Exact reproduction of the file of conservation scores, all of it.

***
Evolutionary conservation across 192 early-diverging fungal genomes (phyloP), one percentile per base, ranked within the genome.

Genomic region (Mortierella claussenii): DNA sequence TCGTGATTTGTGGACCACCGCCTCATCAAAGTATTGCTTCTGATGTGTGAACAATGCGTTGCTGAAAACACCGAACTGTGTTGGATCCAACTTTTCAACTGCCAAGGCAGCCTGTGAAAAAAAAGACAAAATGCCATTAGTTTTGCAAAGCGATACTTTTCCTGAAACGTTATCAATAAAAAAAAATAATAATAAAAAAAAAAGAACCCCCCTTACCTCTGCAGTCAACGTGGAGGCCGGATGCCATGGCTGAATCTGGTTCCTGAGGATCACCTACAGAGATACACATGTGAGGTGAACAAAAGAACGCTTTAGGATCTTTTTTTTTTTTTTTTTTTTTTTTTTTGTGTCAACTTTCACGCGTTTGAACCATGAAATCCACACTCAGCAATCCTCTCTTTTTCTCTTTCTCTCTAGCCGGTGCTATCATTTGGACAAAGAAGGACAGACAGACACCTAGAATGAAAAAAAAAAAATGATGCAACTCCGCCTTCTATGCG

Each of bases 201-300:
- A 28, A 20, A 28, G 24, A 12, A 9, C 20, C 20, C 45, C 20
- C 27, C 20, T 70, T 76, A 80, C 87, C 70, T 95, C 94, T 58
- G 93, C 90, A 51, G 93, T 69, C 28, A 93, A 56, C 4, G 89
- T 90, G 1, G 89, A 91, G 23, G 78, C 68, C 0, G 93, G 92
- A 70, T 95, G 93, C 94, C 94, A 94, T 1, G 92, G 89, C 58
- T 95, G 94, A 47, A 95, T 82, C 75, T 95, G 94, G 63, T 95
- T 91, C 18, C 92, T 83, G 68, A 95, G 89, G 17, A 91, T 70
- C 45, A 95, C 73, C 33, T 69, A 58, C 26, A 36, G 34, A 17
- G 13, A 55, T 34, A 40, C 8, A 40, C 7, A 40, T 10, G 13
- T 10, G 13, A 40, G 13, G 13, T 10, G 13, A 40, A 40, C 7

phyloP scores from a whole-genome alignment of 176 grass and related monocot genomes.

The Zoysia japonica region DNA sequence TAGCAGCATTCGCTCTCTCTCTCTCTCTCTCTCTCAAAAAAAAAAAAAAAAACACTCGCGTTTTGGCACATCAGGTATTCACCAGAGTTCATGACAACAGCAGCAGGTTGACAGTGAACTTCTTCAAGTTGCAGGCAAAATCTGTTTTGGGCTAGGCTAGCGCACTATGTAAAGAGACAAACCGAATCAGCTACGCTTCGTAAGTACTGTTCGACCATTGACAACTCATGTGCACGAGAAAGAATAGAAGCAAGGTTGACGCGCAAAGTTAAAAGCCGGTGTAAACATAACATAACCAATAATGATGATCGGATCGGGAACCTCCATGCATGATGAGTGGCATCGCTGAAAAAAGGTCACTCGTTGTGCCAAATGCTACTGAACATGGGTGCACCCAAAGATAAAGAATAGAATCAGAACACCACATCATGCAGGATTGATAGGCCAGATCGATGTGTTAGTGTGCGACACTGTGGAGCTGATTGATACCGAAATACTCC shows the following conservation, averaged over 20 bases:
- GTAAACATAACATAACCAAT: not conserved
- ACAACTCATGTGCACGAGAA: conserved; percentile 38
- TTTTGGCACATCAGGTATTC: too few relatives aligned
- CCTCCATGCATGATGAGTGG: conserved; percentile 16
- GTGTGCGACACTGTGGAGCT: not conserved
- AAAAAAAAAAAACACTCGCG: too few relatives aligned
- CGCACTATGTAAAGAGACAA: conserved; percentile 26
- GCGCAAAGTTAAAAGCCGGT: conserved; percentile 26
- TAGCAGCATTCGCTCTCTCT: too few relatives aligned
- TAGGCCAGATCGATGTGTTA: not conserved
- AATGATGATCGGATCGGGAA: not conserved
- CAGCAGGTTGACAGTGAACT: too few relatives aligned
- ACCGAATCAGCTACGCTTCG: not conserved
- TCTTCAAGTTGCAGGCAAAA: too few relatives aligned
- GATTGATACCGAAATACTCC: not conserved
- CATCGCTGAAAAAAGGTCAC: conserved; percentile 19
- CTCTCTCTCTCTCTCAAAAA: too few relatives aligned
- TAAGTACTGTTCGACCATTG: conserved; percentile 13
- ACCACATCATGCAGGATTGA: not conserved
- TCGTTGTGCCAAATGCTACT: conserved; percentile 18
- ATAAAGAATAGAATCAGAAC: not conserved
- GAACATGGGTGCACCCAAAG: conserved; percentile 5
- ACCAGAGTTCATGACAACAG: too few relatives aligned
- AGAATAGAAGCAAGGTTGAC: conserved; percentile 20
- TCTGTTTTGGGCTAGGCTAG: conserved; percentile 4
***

Evolutionary conservation across 192 early-diverging fungal genomes (phyloP), one percentile per base, ranked within the genome.

Genomic region (Mortierella claussenii): DNA sequence TCGTGATTTGTGGACCACCGCCTCATCAAAGTATTGCTTCTGATGTGTGAACAATGCGTTGCTGAAAACACCGAACTGTGTTGGATCCAACTTTTCAACTGCCAAGGCAGCCTGTGAAAAAAAAGACAAAATGCCATTAGTTTTGCAAAGCGATACTTTTCCTGAAACGTTATCAATAAAAAAAAATAATAATAAAAAAAAAAGAACCCCCCTTACCTCTGCAGTCAACGTGGAGGCCGGATGCCATGGCTGAATCTGGTTCCTGAGGATCACCTACAGAGATACACATGTGAGGTGAACAAAAGAACGCTTTAGGATCTTTTTTTTTTTTTTTTTTTTTTTTTTTGTGTCAACTTTCACGCGTTTGAACCATGAAATCCACACTCAGCAATCCTCTCTTTTTCTCTTTCTCTCTAGCCGGTGCTATCATTTGGACAAAGAAGGACAGACAGACACCTAGAATGAAAAAAAAAAAATGATGCAACTCCGCCTTCTATGCG

Each of bases 201-300:
- A 28, A 20, A 28, G 24, A 12, A 9, C 20, C 20, C 45, C 20
- C 27, C 20, T 70, T 76, A 80, C 87, C 70, T 95, C 94, T 58
- G 93, C 90, A 51, G 93, T 69, C 28, A 93, A 56, C 4, G 89
- T 90, G 1, G 89, A 91, G 23, G 78, C 68, C 0, G 93, G 92
- A 70, T 95, G 93, C 94, C 94, A 94, T 1, G 92, G 89, C 58
- T 95, G 94, A 47, A 95, T 82, C 75, T 95, G 94, G 63, T 95
- T 91, C 18, C 92, T 83, G 68, A 95, G 89, G 17, A 91, T 70
- C 45, A 95, C 73, C 33, T 69, A 58, C 26, A 36, G 34, A 17
- G 13, A 55, T 34, A 40, C 8, A 40, C 7, A 40, T 10, G 13
- T 10, G 13, A 40, G 13, G 13, T 10, G 13, A 40, A 40, C 7

phyloP scores from a whole-genome alignment of 176 grass and related monocot genomes.

The Zoysia japonica region DNA sequence TAGCAGCATTCGCTCTCTCTCTCTCTCTCTCTCTCAAAAAAAAAAAAAAAAACACTCGCGTTTTGGCACATCAGGTATTCACCAGAGTTCATGACAACAGCAGCAGGTTGACAGTGAACTTCTTCAAGTTGCAGGCAAAATCTGTTTTGGGCTAGGCTAGCGCACTATGTAAAGAGACAAACCGAATCAGCTACGCTTCGTAAGTACTGTTCGACCATTGACAACTCATGTGCACGAGAAAGAATAGAAGCAAGGTTGACGCGCAAAGTTAAAAGCCGGTGTAAACATAACATAACCAATAATGATGATCGGATCGGGAACCTCCATGCATGATGAGTGGCATCGCTGAAAAAAGGTCACTCGTTGTGCCAAATGCTACTGAACATGGGTGCACCCAAAGATAAAGAATAGAATCAGAACACCACATCATGCAGGATTGATAGGCCAGATCGATGTGTTAGTGTGCGACACTGTGGAGCTGATTGATACCGAAATACTCC shows the following conservation, averaged over 20 bases:
- GTAAACATAACATAACCAAT: not conserved
- ACAACTCATGTGCACGAGAA: conserved; percentile 38
- TTTTGGCACATCAGGTATTC: too few relatives aligned
- CCTCCATGCATGATGAGTGG: conserved; percentile 16
- GTGTGCGACACTGTGGAGCT: not conserved
- AAAAAAAAAAAACACTCGCG: too few relatives aligned
- CGCACTATGTAAAGAGACAA: conserved; percentile 26
- GCGCAAAGTTAAAAGCCGGT: conserved; percentile 26
- TAGCAGCATTCGCTCTCTCT: too few relatives aligned
- TAGGCCAGATCGATGTGTTA: not conserved
- AATGATGATCGGATCGGGAA: not conserved
- CAGCAGGTTGACAGTGAACT: too few relatives aligned
- ACCGAATCAGCTACGCTTCG: not conserved
- TCTTCAAGTTGCAGGCAAAA: too few relatives aligned
- GATTGATACCGAAATACTCC: not conserved
- CATCGCTGAAAAAAGGTCAC: conserved; percentile 19
- CTCTCTCTCTCTCTCAAAAA: too few relatives aligned
- TAAGTACTGTTCGACCATTG: conserved; percentile 13
- ACCACATCATGCAGGATTGA: not conserved
- TCGTTGTGCCAAATGCTACT: conserved; percentile 18
- ATAAAGAATAGAATCAGAAC: not conserved
- GAACATGGGTGCACCCAAAG: conserved; percentile 5
- ACCAGAGTTCATGACAACAG: too few relatives aligned
- AGAATAGAAGCAAGGTTGAC: conserved; percentile 20
- TCTGTTTTGGGCTAGGCTAG: conserved; percentile 4